The Strange Bedfellows Alliance: Catholic Archdeacons, Knights, Rabbis, and Jewish Community Members Conspire Against the Count of Plasencia, Circa 1442

by Dr. Roger Louis Martinez-Davila

During the remaining years of Gonzalo García de Santa María’s term as bishop, which began in 1424 and concluded in 1445, the local knight and church families used a combination of personal wealth, church authority, and church statutes to block Count Pedro de Estúñiga’s attempt to solidify control over the region and its inhabitants at the opening of the 1440s. Three months after he assumed his title (in 1441), the Carvajal and Santa María families used their countervailing power in the cathedral to manipulate real estate transactions and to prevent the Estúñigas from consolidating control of key properties in the city’s Jewish quarter.

Previous to the count’s arrival, the Carvajal and Santa María families used their control over the Cathedral of Plasencia to oversee Plasencia’s Jewish population.  Now, to protect themselves and some Jewish families from the Estúñigas, the allied clans transferred ownership of strategically located Jewish real estate to the Carvajal family. In a transaction conducted on March of 1442, Archdeacon Rodrigo de Carvajal facilitated Caballero (Knight) Diego González de Carvajal’s purchase of multiple Jewish homes and properties owned by Juan de Bergara, Dana de Cerjo, Alenatar de Cerjo, and Abraham Almale.[1] These collections of homes were all located in the Jewish quarter of the city, precisely where the Estúñigas had begun to establish a presence in the 1420s.[2] Although Diego González purchased these houses, he also elected to lease the same properties back to the Jewish families.[3] Perhaps the most questionable aspect of the property transaction was that Archdeacon Rodrigo noted that the actual sale of the properties purportedly occurred in 1430 and 1436, although the parties did not record the agreement until 1442, after Estúñiga’s assumption of the city.[4]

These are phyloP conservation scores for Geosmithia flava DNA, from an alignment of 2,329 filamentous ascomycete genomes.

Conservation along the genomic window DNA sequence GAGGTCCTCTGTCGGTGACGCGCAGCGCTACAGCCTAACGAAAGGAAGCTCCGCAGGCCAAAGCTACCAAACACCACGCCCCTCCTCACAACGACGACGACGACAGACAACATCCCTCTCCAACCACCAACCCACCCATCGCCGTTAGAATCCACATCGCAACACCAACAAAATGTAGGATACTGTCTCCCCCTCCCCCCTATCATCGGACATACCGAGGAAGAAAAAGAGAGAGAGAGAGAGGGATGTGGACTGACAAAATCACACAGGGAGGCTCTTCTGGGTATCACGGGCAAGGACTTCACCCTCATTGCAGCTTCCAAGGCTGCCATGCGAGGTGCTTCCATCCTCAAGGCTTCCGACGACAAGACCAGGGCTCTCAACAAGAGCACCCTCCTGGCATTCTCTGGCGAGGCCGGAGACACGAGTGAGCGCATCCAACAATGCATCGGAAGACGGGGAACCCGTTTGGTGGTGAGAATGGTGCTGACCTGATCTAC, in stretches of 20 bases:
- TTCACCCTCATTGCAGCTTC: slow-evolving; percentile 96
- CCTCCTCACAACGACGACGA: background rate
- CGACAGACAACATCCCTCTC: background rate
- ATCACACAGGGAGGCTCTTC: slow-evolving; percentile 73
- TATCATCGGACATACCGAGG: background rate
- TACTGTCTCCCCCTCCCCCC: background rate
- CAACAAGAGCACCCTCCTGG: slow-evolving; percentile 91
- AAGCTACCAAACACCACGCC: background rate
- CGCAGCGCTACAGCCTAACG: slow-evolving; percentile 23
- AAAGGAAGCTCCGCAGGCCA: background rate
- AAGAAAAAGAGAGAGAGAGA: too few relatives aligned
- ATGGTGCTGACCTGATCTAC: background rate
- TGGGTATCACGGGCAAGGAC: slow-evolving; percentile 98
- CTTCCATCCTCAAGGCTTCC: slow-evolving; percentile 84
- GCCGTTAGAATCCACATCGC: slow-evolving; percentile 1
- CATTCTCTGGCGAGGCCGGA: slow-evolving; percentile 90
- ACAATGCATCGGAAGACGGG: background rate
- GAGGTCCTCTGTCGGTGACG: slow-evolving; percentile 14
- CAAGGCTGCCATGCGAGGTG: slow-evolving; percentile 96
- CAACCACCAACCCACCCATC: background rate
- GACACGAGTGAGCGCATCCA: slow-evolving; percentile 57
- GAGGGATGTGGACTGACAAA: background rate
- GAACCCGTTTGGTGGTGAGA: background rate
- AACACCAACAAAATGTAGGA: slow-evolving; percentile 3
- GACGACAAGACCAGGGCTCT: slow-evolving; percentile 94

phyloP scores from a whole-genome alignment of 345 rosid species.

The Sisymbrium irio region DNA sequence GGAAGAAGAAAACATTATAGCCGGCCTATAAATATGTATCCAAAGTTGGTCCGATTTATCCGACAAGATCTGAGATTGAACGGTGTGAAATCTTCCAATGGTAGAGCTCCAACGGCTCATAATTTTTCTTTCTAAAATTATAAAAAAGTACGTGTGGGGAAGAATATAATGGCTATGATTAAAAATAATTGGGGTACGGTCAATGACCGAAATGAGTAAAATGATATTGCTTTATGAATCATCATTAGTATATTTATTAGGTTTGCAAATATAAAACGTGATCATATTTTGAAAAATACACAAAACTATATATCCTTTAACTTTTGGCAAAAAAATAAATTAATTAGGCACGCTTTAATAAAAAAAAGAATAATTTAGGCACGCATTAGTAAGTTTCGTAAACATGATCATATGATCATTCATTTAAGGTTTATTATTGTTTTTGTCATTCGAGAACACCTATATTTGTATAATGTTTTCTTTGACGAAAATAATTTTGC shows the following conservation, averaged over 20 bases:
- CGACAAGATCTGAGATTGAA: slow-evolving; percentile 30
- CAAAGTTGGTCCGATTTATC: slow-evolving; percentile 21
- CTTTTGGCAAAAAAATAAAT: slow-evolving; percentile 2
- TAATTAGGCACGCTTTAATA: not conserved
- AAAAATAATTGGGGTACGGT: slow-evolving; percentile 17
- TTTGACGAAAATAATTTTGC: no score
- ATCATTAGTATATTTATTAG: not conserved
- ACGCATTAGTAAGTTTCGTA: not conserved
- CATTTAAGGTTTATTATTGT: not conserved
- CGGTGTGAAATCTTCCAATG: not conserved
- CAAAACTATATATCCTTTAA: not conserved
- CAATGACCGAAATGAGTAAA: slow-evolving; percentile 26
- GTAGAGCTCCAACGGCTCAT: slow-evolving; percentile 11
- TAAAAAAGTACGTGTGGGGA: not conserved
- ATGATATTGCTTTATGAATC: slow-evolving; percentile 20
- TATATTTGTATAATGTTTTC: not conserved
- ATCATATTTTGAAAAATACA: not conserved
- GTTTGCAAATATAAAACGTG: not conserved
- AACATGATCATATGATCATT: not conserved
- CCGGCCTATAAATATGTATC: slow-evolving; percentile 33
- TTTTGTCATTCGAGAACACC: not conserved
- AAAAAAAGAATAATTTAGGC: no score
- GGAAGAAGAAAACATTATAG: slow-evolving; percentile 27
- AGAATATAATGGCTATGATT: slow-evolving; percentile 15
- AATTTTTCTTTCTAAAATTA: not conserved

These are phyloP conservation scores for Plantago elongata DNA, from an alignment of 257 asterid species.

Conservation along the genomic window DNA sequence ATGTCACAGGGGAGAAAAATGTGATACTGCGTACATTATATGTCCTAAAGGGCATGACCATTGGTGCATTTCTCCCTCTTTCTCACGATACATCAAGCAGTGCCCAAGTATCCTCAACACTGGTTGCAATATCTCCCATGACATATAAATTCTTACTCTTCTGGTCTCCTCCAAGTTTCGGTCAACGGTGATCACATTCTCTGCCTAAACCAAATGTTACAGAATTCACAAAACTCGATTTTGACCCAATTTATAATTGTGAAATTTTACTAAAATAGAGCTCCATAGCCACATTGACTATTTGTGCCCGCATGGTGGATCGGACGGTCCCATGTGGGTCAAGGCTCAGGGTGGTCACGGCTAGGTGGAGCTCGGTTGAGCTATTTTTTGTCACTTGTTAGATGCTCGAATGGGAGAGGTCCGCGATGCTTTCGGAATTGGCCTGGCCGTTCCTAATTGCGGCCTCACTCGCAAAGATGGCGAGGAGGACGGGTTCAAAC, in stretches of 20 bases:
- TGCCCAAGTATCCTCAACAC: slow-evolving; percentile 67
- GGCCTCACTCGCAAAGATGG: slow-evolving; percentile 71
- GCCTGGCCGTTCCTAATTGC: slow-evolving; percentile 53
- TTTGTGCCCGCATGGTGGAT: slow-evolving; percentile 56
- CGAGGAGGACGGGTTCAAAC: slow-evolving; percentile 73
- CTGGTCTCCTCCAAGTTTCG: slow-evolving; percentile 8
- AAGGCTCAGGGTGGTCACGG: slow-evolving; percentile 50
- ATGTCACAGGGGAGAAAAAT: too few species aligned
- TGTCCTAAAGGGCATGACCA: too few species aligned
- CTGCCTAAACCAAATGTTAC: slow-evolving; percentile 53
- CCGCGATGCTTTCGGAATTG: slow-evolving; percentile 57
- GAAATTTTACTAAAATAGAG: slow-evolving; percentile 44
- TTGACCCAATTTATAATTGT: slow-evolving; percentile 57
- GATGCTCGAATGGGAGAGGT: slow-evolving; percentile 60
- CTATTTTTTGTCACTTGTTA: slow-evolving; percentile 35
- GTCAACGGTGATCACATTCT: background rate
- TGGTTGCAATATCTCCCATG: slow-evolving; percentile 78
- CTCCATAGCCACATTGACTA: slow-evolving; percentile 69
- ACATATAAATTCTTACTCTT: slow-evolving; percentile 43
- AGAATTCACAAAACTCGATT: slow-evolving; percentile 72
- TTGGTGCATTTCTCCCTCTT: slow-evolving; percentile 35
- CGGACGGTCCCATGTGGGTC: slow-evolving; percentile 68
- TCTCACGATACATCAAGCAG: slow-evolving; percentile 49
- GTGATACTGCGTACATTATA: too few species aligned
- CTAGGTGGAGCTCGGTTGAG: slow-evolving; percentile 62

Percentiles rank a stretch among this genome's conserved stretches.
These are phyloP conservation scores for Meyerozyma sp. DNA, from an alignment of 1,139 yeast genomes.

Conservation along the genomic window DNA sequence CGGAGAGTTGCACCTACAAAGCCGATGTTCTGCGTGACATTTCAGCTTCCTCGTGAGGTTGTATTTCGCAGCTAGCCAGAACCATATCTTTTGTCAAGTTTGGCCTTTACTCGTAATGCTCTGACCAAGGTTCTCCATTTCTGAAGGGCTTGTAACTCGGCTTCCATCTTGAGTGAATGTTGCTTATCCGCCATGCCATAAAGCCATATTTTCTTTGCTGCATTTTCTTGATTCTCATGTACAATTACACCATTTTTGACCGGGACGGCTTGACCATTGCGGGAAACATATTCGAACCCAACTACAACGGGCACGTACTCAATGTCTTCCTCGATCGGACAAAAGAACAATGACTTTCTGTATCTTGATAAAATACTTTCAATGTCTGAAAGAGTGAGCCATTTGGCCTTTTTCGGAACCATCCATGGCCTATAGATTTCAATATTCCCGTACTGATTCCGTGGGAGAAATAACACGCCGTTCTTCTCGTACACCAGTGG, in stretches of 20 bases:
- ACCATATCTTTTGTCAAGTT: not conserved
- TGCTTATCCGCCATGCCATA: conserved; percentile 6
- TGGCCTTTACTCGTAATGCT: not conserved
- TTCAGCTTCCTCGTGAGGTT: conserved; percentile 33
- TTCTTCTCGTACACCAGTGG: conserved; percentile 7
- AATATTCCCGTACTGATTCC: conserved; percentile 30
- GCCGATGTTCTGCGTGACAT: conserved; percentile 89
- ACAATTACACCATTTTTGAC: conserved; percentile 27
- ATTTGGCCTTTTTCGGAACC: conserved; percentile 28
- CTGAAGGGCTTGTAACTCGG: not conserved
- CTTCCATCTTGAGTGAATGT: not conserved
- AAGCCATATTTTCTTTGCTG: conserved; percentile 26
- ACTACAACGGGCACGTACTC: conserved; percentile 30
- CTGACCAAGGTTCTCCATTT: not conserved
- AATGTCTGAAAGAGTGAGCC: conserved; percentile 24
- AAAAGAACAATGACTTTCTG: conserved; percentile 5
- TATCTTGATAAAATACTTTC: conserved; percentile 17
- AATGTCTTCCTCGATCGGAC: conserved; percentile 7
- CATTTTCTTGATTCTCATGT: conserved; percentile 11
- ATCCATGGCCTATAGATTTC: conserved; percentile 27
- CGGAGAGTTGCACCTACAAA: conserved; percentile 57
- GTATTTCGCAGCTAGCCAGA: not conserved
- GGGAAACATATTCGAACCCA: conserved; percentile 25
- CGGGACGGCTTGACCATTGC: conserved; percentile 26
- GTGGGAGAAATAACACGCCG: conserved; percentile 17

tower
Photo 1: Palace of the Mirabeles (Palacio de los Mirabeles) (The residence of the Counts of Plasencia).
Original artistry prepared by David Seidman.
Drawing 1: Virtual Plasencia’s reproduction of the Palace of the Mirabeles (Palacio de los Mirabeles). Original artistry by David Seidman.

This event is striking in terms of how it addressed both the multilayered goals of the confederated families, as well as the potential needs of the Jewish families. The credibility of the agreement appears dubious, especially in terms of the recorded sales dates. It suggests that the parties shared a common interest—perhaps collectively agreeing to lie about the dates of the property sales—in order to prevent the Jewish families and homes from falling under the complete control of the Estúñigas (who were the Counts of Plasencia, and ultimately local secular authority, after 1441).

By executing the contract under the aegis of the cathedral of Plasencia, the Carvajal and Santa María families re-established a competing jurisdictional oversight over some Jewish residents that partially blocked the Estúñigas’ expansion in the Jewish quarter. If the Estúñigas challenged or attempted to nullify the agreement, which was likely as they were consolidating personal property in Plasencia’s Jewish quarter, then the cathedral chapter could threaten them with financial and religious penalties, including excommunication. Existing local church precedent, first established in 1396 and later reinforced in 1410, had clarified the supremacy of the cathedral of Plasencia over local lords and caballeros (knights) in affairs relating to ecclesiastical transactions and taxation.[5]  In fact, before the Carvajal-Santa María confederation had garnered control of the cathedral chapter, the church temporarily excommunicated Caballero (Knight) Diego García de Béjarano (a Carvajal family member) for failure to pay taxes (diezmos) to the church for earnings produced from his lands. Thus, it appears likely that any party that challenged an ecclesiastically administered transaction, such as Diego González’s purchase of the Jewish homes in the juderia (Jewish quarter), would have been subject to similar church penalties. Furthermore, the Jewish residents that rented homes directly from the cathedral—such as the Arrañons, Dazas, Arusos, Capas, and Caces—arguably benefited from church protections as well.[6] Since the count’s jurisdiction was purely secular, this cathedral chapter action resided outside of his authority.